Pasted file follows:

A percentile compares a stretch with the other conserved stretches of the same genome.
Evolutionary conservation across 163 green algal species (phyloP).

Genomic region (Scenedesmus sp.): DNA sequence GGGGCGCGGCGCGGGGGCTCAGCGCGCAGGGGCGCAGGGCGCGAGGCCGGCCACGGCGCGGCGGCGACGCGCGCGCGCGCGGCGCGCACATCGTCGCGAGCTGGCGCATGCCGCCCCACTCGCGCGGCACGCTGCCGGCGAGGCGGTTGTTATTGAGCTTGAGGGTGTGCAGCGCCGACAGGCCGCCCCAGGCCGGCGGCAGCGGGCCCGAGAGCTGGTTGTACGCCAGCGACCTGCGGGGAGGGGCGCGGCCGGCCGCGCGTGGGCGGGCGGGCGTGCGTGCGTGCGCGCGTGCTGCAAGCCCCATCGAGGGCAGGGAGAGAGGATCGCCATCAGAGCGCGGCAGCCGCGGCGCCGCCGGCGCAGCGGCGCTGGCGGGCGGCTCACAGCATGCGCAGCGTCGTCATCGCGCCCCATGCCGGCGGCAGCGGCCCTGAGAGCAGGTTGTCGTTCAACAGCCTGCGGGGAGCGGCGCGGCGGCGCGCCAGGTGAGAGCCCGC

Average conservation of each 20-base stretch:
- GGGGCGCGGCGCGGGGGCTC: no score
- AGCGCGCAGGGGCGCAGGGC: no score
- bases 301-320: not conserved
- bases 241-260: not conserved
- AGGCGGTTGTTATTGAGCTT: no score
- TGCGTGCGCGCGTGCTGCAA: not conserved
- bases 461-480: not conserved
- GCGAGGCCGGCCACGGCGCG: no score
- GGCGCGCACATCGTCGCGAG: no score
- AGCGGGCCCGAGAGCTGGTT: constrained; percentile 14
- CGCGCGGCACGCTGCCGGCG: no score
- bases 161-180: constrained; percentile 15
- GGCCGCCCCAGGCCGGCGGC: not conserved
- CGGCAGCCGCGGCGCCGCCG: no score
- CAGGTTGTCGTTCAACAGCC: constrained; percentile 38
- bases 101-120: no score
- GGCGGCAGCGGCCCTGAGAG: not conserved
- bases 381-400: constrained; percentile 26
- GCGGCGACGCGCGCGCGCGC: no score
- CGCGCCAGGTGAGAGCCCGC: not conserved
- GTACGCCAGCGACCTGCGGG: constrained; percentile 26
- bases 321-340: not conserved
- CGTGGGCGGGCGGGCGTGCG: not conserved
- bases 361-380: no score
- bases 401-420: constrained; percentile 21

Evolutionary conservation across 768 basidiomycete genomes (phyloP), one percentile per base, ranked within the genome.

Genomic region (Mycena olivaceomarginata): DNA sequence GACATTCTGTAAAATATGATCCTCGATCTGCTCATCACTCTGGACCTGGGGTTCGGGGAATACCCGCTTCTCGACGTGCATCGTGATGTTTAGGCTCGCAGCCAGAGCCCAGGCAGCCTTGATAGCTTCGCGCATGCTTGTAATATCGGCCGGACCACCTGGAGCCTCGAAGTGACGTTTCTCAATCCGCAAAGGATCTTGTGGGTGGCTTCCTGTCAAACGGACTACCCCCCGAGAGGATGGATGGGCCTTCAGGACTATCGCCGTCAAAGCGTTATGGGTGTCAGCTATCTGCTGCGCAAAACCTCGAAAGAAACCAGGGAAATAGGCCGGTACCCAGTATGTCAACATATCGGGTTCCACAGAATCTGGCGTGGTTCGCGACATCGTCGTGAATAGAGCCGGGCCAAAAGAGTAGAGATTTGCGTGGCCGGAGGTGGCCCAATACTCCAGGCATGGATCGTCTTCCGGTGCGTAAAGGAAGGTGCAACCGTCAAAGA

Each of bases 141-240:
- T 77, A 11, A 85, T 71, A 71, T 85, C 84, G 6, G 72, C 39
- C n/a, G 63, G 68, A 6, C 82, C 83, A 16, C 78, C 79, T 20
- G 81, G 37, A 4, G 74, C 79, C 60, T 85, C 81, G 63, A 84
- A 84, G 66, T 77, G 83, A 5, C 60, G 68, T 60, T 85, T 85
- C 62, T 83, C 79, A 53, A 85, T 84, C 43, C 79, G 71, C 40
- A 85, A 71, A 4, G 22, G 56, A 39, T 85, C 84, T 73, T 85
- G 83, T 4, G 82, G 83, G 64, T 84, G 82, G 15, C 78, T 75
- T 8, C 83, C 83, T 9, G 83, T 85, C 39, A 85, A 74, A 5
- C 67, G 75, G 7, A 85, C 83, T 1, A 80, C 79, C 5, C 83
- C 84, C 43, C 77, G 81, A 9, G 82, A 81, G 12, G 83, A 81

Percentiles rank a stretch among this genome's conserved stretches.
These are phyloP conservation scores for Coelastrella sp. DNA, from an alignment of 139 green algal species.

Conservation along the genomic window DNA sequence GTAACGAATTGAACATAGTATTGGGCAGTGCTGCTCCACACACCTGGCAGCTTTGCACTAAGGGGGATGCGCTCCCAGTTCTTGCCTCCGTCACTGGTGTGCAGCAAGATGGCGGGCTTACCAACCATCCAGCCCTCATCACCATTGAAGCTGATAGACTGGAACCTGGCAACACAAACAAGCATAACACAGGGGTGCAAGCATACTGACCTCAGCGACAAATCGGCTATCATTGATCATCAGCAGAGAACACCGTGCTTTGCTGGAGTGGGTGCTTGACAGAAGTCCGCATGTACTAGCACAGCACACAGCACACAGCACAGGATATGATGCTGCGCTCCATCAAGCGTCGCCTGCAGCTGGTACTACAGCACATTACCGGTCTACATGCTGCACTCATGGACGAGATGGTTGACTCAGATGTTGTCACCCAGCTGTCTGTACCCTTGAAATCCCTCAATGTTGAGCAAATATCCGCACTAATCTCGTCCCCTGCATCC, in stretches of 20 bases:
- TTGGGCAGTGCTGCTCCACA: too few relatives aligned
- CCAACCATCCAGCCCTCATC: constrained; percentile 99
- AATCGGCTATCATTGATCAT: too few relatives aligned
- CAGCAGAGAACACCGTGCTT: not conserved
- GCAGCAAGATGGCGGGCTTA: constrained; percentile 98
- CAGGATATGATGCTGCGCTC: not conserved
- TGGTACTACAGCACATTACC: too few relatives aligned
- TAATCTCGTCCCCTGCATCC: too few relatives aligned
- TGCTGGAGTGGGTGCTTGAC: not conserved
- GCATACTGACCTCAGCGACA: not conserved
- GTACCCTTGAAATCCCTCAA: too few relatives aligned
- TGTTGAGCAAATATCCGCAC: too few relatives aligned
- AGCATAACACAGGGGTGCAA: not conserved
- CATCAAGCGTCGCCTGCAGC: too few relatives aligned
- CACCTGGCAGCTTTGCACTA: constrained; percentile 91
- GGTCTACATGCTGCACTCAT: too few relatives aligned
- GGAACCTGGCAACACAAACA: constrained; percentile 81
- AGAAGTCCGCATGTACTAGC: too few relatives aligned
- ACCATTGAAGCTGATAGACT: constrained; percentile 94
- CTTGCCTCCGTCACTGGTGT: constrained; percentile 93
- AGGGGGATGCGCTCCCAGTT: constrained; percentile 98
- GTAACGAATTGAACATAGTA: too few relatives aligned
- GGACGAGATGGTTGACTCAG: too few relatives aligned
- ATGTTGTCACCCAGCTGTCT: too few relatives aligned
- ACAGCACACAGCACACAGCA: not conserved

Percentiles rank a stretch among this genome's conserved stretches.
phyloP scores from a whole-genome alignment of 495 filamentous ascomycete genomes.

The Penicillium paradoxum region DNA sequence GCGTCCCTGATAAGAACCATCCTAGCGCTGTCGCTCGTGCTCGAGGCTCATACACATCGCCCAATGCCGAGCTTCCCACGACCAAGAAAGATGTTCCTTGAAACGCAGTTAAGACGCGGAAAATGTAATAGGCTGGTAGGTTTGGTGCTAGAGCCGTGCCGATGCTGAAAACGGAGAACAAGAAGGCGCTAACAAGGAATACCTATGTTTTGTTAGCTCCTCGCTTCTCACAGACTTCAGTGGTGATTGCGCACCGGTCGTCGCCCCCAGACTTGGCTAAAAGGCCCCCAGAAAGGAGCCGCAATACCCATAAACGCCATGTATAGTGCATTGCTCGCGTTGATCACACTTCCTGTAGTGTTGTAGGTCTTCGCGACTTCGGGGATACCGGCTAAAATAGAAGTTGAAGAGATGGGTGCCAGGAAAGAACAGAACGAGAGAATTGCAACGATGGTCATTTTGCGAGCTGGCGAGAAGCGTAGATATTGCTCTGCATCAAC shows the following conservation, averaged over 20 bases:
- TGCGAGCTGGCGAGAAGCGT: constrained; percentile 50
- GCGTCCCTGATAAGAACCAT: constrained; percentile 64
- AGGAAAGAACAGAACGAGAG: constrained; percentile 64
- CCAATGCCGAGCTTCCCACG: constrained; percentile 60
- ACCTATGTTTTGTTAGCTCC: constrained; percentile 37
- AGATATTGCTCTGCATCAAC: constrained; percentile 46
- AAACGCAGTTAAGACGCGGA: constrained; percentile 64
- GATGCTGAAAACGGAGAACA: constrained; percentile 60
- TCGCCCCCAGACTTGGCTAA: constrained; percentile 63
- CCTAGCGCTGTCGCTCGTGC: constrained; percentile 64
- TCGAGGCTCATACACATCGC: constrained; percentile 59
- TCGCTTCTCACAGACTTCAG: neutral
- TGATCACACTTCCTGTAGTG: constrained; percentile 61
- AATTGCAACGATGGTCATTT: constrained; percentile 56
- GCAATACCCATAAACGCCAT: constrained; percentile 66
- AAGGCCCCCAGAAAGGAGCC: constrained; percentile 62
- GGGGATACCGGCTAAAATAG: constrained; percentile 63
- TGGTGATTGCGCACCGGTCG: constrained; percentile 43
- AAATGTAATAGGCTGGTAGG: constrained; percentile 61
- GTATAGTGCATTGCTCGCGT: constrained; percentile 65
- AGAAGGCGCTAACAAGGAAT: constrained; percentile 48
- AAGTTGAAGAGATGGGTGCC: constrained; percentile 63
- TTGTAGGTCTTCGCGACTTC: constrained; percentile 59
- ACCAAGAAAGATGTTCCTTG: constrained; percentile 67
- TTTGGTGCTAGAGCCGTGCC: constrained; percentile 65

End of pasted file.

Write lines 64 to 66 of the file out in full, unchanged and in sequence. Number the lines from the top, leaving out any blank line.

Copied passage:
- ACCATTGAAGCTGATAGACT: constrained; percentile 94
- CTTGCCTCCGTCACTGGTGT: constrained; percentile 93
- AGGGGGATGCGCTCCCAGTT: constrained; percentile 98